Many surgery patients believe anesthesia puts them to sleep. A review article published in the New England Journal of Medicine reveals general anesthesia is a reversible coma, not sleep. Teaming neuroscience and sleep medicine, the article provides a framework for a better understanding of general anesthesia and its relation to sleep and coma.
The lead author, Emory Brown, MD, PhD, is from the Massachusetts General Hospital Department of Anesthesia, Critical Care and Pain Management. Co-authors were Ralph Lydic, PhD, a sleep expert from the University of Michigan and Nicolas Schiff, MD, a coma expert from Weill Cornell Medical College. The researchers compared the physical signs and electroencephalogram (EEG) patterns of general anesthesia and sleep.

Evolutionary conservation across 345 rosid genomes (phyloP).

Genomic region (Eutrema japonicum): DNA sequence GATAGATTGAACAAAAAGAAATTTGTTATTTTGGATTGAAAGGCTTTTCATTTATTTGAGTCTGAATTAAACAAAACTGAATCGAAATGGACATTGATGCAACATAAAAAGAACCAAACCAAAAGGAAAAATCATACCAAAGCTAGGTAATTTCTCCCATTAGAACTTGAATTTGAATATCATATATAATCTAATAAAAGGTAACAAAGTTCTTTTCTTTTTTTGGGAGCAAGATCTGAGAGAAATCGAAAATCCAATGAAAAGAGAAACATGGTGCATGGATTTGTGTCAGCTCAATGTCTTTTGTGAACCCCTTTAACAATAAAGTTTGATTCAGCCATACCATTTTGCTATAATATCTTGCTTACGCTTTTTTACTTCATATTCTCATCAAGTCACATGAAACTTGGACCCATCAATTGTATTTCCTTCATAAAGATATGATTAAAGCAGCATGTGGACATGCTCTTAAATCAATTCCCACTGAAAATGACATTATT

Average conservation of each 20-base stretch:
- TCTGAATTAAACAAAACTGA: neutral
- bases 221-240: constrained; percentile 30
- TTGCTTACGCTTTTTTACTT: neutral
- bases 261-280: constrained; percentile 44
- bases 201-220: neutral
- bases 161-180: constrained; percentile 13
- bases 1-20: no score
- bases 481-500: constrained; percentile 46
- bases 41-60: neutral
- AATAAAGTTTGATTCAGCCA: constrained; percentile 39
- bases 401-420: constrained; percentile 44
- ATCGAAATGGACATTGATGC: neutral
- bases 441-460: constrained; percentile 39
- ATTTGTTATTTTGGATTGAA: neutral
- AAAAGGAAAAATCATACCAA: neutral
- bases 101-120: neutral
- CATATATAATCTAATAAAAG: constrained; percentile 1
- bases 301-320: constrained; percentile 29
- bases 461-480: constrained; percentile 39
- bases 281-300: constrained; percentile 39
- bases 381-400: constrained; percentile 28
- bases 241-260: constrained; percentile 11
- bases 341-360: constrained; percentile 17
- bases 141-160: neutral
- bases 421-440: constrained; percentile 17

The article explains the significant differences between sleep and anesthesia. The following are key points from the review article.
- Only the deepest stages of sleep are similar to the lightest phases of anesthesia
- Natural sleep has predictable phases, while general anesthesia takes patients to the phase that is most appropriate for the procedure
- General anesthesia phases for surgery most resemble states of coma
The study suggests other uses for anesthesia. For example, very low doses of ketamine shows reduced symptoms in chronically depressed patients. The article also describes the case of a brain-injured patient who recovered some function through the administration of the sleep-inducing drug zolpidem (Ambien).